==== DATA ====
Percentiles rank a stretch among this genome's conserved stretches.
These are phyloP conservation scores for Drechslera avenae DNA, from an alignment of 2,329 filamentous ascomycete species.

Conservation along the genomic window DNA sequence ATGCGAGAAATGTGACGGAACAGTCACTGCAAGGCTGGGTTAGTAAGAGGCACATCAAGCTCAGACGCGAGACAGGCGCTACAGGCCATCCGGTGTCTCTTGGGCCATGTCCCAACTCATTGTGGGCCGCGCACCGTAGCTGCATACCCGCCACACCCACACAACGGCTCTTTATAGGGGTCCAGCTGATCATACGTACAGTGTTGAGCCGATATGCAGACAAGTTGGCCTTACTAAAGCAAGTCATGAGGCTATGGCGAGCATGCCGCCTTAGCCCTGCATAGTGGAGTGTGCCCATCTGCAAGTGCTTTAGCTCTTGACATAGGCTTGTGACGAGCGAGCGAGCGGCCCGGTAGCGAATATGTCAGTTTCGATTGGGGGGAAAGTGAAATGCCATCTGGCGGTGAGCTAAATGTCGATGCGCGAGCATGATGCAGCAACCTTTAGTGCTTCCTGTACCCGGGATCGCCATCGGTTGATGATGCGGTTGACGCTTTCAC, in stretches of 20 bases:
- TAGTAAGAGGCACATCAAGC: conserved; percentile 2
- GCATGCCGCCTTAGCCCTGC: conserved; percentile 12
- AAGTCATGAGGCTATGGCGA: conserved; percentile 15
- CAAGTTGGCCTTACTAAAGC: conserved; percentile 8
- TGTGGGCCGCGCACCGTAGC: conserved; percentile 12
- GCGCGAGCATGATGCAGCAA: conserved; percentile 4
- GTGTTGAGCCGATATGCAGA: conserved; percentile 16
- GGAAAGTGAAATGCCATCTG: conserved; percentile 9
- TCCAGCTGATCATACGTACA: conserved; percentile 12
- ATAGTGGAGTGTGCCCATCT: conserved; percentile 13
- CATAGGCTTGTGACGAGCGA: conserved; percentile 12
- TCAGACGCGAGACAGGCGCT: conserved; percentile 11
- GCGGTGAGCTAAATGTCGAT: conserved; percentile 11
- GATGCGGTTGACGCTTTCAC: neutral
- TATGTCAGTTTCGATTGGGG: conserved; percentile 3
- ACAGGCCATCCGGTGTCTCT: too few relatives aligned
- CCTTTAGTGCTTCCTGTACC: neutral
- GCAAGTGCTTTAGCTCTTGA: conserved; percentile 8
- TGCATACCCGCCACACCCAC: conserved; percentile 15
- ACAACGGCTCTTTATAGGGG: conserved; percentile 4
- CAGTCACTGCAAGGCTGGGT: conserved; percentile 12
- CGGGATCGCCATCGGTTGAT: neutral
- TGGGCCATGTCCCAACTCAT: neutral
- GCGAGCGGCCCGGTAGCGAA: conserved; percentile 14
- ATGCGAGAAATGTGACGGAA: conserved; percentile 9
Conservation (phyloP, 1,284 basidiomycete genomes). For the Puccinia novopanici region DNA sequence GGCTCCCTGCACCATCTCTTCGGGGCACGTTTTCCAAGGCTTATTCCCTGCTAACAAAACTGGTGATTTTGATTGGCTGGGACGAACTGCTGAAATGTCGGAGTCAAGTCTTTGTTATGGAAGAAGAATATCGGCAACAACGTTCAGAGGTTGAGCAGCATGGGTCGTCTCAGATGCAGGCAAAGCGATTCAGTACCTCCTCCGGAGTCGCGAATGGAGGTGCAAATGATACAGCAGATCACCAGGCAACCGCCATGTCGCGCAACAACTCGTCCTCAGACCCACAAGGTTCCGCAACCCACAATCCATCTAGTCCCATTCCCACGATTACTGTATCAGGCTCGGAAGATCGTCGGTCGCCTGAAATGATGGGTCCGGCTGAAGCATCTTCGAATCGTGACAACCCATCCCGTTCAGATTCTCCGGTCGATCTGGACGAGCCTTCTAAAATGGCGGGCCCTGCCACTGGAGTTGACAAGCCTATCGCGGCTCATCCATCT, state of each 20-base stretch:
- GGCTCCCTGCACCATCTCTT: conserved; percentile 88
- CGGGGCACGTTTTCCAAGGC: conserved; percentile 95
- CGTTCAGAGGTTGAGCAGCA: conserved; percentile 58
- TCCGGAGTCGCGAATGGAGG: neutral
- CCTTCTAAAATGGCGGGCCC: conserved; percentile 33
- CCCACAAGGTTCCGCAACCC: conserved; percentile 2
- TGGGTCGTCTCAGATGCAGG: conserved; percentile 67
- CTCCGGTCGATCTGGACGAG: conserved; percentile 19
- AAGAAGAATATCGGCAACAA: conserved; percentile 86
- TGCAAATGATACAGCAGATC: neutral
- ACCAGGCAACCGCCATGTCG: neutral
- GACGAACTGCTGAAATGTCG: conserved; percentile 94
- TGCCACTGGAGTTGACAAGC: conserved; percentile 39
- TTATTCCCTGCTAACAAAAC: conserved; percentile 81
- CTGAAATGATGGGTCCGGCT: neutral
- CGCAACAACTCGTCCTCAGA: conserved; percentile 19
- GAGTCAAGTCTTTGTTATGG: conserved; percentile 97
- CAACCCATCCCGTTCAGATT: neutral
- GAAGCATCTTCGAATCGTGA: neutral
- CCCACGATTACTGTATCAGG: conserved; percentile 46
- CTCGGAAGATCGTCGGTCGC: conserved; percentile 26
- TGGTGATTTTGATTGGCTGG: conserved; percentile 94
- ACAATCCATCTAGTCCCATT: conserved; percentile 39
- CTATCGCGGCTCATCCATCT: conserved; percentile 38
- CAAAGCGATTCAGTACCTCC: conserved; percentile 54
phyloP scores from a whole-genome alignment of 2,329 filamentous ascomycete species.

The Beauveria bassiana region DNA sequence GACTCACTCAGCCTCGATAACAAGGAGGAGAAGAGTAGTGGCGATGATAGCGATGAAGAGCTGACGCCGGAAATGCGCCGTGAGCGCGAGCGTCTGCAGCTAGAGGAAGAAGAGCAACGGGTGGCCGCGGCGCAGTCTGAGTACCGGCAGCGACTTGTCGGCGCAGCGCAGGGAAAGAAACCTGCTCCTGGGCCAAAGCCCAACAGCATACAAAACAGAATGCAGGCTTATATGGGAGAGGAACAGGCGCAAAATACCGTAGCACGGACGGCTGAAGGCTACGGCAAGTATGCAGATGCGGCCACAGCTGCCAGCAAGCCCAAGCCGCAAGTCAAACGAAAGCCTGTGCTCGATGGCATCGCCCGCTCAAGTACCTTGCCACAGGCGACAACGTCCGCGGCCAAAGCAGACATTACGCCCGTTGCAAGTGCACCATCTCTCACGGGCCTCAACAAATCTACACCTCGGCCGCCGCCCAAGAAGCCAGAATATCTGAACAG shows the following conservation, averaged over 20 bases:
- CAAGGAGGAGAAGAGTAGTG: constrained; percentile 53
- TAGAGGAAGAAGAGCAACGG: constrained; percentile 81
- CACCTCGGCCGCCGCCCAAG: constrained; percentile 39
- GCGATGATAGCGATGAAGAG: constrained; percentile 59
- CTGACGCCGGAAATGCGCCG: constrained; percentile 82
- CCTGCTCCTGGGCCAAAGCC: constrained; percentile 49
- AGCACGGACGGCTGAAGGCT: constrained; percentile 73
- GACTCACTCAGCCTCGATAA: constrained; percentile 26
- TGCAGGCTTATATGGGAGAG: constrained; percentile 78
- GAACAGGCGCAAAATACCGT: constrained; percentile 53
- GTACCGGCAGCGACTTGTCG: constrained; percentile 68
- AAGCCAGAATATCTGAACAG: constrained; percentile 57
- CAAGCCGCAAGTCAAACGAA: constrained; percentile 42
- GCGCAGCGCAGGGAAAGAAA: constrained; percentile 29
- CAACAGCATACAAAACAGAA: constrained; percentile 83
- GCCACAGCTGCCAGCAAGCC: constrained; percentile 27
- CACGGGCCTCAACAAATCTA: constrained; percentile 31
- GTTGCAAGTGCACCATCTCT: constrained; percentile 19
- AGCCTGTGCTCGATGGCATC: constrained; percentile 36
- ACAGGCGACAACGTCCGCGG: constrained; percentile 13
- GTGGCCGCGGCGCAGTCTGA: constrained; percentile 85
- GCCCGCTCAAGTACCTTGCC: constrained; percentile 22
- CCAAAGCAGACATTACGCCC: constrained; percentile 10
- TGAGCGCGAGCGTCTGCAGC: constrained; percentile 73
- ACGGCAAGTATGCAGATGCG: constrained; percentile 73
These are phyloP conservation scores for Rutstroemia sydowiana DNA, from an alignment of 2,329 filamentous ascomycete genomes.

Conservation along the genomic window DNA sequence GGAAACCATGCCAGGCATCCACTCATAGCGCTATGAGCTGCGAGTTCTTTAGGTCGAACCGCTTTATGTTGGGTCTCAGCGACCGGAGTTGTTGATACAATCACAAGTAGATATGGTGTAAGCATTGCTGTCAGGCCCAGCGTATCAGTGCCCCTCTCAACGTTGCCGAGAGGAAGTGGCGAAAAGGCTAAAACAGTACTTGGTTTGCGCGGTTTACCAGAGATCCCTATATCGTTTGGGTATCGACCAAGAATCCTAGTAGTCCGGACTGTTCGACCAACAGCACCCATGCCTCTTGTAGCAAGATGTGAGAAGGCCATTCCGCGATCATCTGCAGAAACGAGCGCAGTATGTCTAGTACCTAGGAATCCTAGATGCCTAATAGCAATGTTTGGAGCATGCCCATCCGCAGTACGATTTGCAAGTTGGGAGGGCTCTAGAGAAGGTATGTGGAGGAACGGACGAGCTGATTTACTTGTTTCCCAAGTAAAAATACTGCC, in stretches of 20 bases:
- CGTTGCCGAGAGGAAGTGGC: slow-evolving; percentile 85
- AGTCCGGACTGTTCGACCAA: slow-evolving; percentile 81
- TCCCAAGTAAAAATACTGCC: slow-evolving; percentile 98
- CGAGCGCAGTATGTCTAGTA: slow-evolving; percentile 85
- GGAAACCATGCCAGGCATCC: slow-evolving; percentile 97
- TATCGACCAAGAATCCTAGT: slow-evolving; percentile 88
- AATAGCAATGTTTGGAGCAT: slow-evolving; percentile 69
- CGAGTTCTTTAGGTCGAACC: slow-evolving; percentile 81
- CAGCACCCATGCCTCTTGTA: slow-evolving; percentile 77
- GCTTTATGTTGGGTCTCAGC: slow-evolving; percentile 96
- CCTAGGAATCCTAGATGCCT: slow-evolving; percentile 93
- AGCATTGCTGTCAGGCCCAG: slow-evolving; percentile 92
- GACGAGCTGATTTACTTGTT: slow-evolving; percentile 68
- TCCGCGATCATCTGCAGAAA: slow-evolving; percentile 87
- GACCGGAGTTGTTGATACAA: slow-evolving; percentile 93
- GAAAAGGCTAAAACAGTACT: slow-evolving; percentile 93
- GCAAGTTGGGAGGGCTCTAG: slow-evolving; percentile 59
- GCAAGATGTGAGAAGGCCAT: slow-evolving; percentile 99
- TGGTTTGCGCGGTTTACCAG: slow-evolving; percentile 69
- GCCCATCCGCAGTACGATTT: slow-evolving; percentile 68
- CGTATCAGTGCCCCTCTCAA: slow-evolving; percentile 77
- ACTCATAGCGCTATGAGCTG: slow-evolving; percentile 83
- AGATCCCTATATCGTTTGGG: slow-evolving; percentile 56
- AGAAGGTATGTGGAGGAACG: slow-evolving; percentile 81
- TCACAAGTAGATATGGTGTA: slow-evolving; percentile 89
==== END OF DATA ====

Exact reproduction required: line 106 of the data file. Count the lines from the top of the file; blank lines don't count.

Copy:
- AGATCCCTATATCGTTTGGG: slow-evolving; percentile 56